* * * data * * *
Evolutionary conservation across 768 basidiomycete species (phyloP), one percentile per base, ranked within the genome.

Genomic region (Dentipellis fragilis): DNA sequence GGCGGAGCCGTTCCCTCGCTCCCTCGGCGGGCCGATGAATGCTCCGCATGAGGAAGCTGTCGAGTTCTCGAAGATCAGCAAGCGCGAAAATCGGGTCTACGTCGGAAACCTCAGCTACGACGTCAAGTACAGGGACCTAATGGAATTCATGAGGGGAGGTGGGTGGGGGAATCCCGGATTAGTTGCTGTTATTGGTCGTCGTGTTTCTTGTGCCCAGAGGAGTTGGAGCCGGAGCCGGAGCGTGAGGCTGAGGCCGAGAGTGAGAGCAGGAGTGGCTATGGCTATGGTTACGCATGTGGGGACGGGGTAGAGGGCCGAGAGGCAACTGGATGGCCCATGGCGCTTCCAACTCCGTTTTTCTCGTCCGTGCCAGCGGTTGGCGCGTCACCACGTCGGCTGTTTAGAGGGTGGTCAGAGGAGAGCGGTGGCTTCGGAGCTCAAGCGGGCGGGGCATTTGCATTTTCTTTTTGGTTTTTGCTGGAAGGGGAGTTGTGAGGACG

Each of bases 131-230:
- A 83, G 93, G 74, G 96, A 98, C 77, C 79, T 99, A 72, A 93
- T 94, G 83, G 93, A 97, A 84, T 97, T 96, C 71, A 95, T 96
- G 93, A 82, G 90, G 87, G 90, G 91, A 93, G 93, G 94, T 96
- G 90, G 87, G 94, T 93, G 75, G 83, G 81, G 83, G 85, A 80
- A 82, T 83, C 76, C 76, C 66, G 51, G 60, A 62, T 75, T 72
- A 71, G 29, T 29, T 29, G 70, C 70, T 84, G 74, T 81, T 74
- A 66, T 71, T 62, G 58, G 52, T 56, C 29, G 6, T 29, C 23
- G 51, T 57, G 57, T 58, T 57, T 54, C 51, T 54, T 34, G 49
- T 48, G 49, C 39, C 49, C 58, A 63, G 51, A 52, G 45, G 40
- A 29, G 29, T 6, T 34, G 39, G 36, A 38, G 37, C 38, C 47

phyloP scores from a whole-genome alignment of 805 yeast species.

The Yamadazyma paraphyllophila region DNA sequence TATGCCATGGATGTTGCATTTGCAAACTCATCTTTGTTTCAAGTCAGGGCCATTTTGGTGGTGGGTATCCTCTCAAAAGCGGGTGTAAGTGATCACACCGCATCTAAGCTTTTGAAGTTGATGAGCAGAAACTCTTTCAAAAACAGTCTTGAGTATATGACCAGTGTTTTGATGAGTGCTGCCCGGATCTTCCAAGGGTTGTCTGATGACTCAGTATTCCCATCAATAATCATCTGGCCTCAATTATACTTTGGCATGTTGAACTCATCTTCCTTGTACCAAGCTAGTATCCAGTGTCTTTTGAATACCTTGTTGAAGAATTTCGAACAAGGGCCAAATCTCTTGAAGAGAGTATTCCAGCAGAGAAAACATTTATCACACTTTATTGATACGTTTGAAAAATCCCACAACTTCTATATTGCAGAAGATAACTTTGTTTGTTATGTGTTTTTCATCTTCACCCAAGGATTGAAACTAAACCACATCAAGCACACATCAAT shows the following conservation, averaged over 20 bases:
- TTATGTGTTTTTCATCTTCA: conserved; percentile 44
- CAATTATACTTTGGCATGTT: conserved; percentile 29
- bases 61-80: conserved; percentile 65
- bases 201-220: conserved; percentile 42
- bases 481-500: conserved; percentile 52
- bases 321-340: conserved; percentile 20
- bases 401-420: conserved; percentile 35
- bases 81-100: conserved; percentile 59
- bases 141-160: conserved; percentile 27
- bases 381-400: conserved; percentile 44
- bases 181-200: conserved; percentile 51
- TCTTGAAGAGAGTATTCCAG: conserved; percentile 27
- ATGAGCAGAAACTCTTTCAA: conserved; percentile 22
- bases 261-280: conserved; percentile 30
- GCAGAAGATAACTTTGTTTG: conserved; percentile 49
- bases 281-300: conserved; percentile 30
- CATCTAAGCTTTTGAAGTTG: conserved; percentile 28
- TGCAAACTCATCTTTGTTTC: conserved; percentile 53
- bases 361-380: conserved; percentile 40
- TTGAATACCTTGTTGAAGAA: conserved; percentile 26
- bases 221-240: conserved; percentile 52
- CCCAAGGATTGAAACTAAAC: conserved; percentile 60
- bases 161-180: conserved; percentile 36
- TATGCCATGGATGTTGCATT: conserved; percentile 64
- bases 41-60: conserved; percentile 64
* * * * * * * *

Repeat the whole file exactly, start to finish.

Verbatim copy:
Evolutionary conservation across 768 basidiomycete species (phyloP), one percentile per base, ranked within the genome.

Genomic region (Dentipellis fragilis): DNA sequence GGCGGAGCCGTTCCCTCGCTCCCTCGGCGGGCCGATGAATGCTCCGCATGAGGAAGCTGTCGAGTTCTCGAAGATCAGCAAGCGCGAAAATCGGGTCTACGTCGGAAACCTCAGCTACGACGTCAAGTACAGGGACCTAATGGAATTCATGAGGGGAGGTGGGTGGGGGAATCCCGGATTAGTTGCTGTTATTGGTCGTCGTGTTTCTTGTGCCCAGAGGAGTTGGAGCCGGAGCCGGAGCGTGAGGCTGAGGCCGAGAGTGAGAGCAGGAGTGGCTATGGCTATGGTTACGCATGTGGGGACGGGGTAGAGGGCCGAGAGGCAACTGGATGGCCCATGGCGCTTCCAACTCCGTTTTTCTCGTCCGTGCCAGCGGTTGGCGCGTCACCACGTCGGCTGTTTAGAGGGTGGTCAGAGGAGAGCGGTGGCTTCGGAGCTCAAGCGGGCGGGGCATTTGCATTTTCTTTTTGGTTTTTGCTGGAAGGGGAGTTGTGAGGACG

Each of bases 131-230:
- A 83, G 93, G 74, G 96, A 98, C 77, C 79, T 99, A 72, A 93
- T 94, G 83, G 93, A 97, A 84, T 97, T 96, C 71, A 95, T 96
- G 93, A 82, G 90, G 87, G 90, G 91, A 93, G 93, G 94, T 96
- G 90, G 87, G 94, T 93, G 75, G 83, G 81, G 83, G 85, A 80
- A 82, T 83, C 76, C 76, C 66, G 51, G 60, A 62, T 75, T 72
- A 71, G 29, T 29, T 29, G 70, C 70, T 84, G 74, T 81, T 74
- A 66, T 71, T 62, G 58, G 52, T 56, C 29, G 6, T 29, C 23
- G 51, T 57, G 57, T 58, T 57, T 54, C 51, T 54, T 34, G 49
- T 48, G 49, C 39, C 49, C 58, A 63, G 51, A 52, G 45, G 40
- A 29, G 29, T 6, T 34, G 39, G 36, A 38, G 37, C 38, C 47

phyloP scores from a whole-genome alignment of 805 yeast species.

The Yamadazyma paraphyllophila region DNA sequence TATGCCATGGATGTTGCATTTGCAAACTCATCTTTGTTTCAAGTCAGGGCCATTTTGGTGGTGGGTATCCTCTCAAAAGCGGGTGTAAGTGATCACACCGCATCTAAGCTTTTGAAGTTGATGAGCAGAAACTCTTTCAAAAACAGTCTTGAGTATATGACCAGTGTTTTGATGAGTGCTGCCCGGATCTTCCAAGGGTTGTCTGATGACTCAGTATTCCCATCAATAATCATCTGGCCTCAATTATACTTTGGCATGTTGAACTCATCTTCCTTGTACCAAGCTAGTATCCAGTGTCTTTTGAATACCTTGTTGAAGAATTTCGAACAAGGGCCAAATCTCTTGAAGAGAGTATTCCAGCAGAGAAAACATTTATCACACTTTATTGATACGTTTGAAAAATCCCACAACTTCTATATTGCAGAAGATAACTTTGTTTGTTATGTGTTTTTCATCTTCACCCAAGGATTGAAACTAAACCACATCAAGCACACATCAAT shows the following conservation, averaged over 20 bases:
- TTATGTGTTTTTCATCTTCA: conserved; percentile 44
- CAATTATACTTTGGCATGTT: conserved; percentile 29
- bases 61-80: conserved; percentile 65
- bases 201-220: conserved; percentile 42
- bases 481-500: conserved; percentile 52
- bases 321-340: conserved; percentile 20
- bases 401-420: conserved; percentile 35
- bases 81-100: conserved; percentile 59
- bases 141-160: conserved; percentile 27
- bases 381-400: conserved; percentile 44
- bases 181-200: conserved; percentile 51
- TCTTGAAGAGAGTATTCCAG: conserved; percentile 27
- ATGAGCAGAAACTCTTTCAA: conserved; percentile 22
- bases 261-280: conserved; percentile 30
- GCAGAAGATAACTTTGTTTG: conserved; percentile 49
- bases 281-300: conserved; percentile 30
- CATCTAAGCTTTTGAAGTTG: conserved; percentile 28
- TGCAAACTCATCTTTGTTTC: conserved; percentile 53
- bases 361-380: conserved; percentile 40
- TTGAATACCTTGTTGAAGAA: conserved; percentile 26
- bases 221-240: conserved; percentile 52
- CCCAAGGATTGAAACTAAAC: conserved; percentile 60
- bases 161-180: conserved; percentile 36
- TATGCCATGGATGTTGCATT: conserved; percentile 64
- bases 41-60: conserved; percentile 64